I don’t spend too much time following sports. I enjoy watching a baseball game and the San Francisco Giants have been my team since I was a young’n at Candlestick Park, but I’m not gonna memorize their roster. I like to see the 49ers win, but I’m not a big football guy. The Kings broke my heart in the early 2000s and I don’t know if I can trust basketball. And of course, I want UCLA to win in all things, and especially against USC, but sports have never gripped me like that.
All the people who jump online and immediately check out ESPN? I’m not one of them. When sports conversations come up with the guys, I can fake my way through, but it’s not something I can speak to with any degree of authority. When I open an internet browser, it’s Gmail and Facebook, naturally, but it’s also immediately SoundCloud and Pitchfork. It’s IMDb, Apple Trailers and Grantland, where I spend 90% of my time reading on the Hollywood Prospectus side of things.
That’s how it is. I like music and movies and can speak well to them. But here in Tanzania, it’s sports. And by “sports,” plural, I really mean “sport,” singular: football. I’ve been here long enough that I call it that and probably will for a while—sure, we say soccer in America, but dammit, the rest of the world says football.
Early in my service, sitting in a bar in Njombe with a good friend, waiting out the rain, crushing beers and chipsi mayai and absentmindedly watching some football, I decided that to have any kind of “in” with youth during our tenure, we’d need to become football fans. And without any kind of geographic or childhood allegiance to the English Premiere League, we could kind of go with whoever. We ordered another beer to aid in the decision making and started talking it over.
Chelsea and Manchester United were dominating the standings at this point, so they were right out. If you’re brand new to baseball, you can’t just start rooting for the Yankees—that’s too easy. At the same time, you don’t want to pick some garbage team at the bottom of the pile, because to stay invested you’re gonna want to see a couple wins. As we talked through the teams, I mentioned that Liverpool’s motto is “You’ll Never Walk Alone.” My buddy dug this, and after a moment or two of consideration, declared himself for Liverpool.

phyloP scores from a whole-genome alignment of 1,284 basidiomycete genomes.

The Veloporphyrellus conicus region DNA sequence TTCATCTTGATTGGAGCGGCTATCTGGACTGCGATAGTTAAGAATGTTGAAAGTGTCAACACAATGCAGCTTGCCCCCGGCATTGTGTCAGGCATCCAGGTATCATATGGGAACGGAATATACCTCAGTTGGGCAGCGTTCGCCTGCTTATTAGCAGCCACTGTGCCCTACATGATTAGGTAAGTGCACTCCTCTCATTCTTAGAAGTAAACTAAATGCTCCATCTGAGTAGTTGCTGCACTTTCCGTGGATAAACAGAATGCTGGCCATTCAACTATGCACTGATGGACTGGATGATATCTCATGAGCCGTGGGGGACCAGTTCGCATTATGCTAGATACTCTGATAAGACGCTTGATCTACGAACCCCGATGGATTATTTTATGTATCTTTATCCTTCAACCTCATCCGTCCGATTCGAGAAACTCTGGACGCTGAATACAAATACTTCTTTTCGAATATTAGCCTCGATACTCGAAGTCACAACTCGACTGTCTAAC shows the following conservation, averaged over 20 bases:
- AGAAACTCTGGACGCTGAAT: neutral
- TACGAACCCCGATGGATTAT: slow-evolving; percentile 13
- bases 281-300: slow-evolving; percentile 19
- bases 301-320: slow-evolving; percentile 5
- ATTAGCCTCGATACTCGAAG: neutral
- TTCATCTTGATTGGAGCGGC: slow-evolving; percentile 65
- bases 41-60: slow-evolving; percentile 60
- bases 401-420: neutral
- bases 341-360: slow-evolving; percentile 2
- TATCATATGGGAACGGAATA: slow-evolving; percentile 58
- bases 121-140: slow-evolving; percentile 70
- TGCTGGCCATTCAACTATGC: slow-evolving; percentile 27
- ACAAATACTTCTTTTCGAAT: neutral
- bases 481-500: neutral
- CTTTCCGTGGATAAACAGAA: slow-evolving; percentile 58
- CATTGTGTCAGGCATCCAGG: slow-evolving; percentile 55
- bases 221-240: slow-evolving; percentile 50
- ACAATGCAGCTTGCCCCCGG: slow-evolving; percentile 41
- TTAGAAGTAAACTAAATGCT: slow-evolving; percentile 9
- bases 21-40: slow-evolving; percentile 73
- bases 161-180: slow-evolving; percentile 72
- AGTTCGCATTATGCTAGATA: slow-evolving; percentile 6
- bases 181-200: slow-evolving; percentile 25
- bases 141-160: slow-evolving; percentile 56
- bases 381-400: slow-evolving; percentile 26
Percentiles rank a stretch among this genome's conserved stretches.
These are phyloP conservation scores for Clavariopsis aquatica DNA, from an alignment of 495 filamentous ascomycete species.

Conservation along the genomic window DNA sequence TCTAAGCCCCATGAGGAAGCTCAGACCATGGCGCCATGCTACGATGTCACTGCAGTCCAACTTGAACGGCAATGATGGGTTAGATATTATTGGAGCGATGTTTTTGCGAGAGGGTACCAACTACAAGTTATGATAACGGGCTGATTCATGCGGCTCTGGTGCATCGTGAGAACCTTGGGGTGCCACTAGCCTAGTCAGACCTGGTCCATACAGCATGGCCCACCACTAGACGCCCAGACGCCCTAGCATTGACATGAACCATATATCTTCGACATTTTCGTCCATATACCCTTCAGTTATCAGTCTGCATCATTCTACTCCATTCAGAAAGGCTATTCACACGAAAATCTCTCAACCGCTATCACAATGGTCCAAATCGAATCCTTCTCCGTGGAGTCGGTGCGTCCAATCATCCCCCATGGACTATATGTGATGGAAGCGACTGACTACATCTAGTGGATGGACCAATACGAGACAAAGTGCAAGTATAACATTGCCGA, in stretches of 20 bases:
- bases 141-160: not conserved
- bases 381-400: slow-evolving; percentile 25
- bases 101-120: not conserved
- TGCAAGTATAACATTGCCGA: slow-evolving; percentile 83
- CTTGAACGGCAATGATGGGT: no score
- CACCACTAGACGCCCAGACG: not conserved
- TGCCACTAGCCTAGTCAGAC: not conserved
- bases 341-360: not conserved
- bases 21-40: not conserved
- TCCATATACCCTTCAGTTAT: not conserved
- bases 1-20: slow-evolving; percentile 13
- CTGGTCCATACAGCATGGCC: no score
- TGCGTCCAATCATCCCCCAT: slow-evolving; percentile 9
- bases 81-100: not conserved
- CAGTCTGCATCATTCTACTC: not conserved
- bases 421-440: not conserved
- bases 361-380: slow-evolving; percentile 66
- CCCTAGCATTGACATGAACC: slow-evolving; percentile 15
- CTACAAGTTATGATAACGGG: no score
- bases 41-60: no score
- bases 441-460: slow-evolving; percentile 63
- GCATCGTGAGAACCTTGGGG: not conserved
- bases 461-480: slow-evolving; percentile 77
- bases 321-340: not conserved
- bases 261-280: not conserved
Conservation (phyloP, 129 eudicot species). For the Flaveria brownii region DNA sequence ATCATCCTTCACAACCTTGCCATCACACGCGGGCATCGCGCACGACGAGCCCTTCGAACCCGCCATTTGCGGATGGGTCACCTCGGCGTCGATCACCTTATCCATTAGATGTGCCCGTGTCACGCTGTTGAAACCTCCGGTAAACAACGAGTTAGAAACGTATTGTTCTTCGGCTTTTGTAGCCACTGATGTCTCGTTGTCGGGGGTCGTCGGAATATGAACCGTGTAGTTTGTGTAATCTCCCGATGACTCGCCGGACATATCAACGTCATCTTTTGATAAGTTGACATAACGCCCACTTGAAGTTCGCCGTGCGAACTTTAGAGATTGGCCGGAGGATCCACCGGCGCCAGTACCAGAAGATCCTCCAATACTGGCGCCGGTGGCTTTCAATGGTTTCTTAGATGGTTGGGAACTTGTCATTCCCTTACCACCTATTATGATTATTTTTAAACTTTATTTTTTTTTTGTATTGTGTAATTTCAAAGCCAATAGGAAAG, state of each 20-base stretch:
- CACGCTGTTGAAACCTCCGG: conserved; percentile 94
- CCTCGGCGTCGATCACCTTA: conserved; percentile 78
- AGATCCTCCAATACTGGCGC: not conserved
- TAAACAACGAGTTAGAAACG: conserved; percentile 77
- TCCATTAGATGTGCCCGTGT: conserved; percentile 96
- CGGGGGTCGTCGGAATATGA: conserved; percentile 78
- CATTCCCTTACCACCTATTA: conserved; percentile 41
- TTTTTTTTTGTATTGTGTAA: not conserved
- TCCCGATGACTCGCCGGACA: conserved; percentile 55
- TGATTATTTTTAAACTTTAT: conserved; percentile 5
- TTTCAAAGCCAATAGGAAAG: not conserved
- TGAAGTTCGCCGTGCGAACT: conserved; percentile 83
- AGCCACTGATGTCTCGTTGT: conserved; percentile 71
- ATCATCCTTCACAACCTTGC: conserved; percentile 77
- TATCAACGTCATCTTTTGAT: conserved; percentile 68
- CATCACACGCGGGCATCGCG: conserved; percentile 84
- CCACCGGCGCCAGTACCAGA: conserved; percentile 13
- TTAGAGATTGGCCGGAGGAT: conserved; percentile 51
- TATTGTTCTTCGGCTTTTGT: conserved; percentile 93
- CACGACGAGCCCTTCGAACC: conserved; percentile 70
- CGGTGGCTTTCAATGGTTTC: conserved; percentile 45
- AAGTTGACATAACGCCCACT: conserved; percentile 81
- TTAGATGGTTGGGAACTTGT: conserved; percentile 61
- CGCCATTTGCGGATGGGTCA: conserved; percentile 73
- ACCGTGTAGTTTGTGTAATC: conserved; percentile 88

I was still thinking. I liked the name “Arsenal.” They were a London team. The Gunners is a great mascot. A cannon a great emblem. Martial. Striking. They had a storied past, dominating the league in the late 90s, early 2000s, but had fallen from former glory. They had a legendary, long-term skipper. They were in the hunt and good for a Champions league qualifier, but taking home some silverware would always be a huge deal. I liked it. I became an Arsenal supporter.
It’s instantly a hit with Tanzanian men. You have a way to bond. The proprietor of that very bar we were at, which we frequented quite often over the ensuing couple years, was a longtime Chelsea supporter, which led to a longstanding feud of joking smack talk every weekend a result was posted. The driver of my village bus, also named Paulo, was an Arsenal supporter, too. Combined with our matching shaved heads, this was a big deal. One of my favorite drivers at the Peace Corps office is always there on Monday ready to recap the weekend’s action from the Gunners with me. It’s fantastic.
I’m still not a sports guy sports guy, but I like going to watch matches. There’s great sense of community at the bar when a game is on. There’s stakes on your evening when your team is playing. And it’s a great way to bond with people and a perfect excuse to eat some roast meat and chipsi. So I take some weekend time from my schedule for just that. And while I want to continue, I’ve gotta run around the corner to my local—Arsenal at Chelsea kicks off in 5 minutes, and I want a decent seat!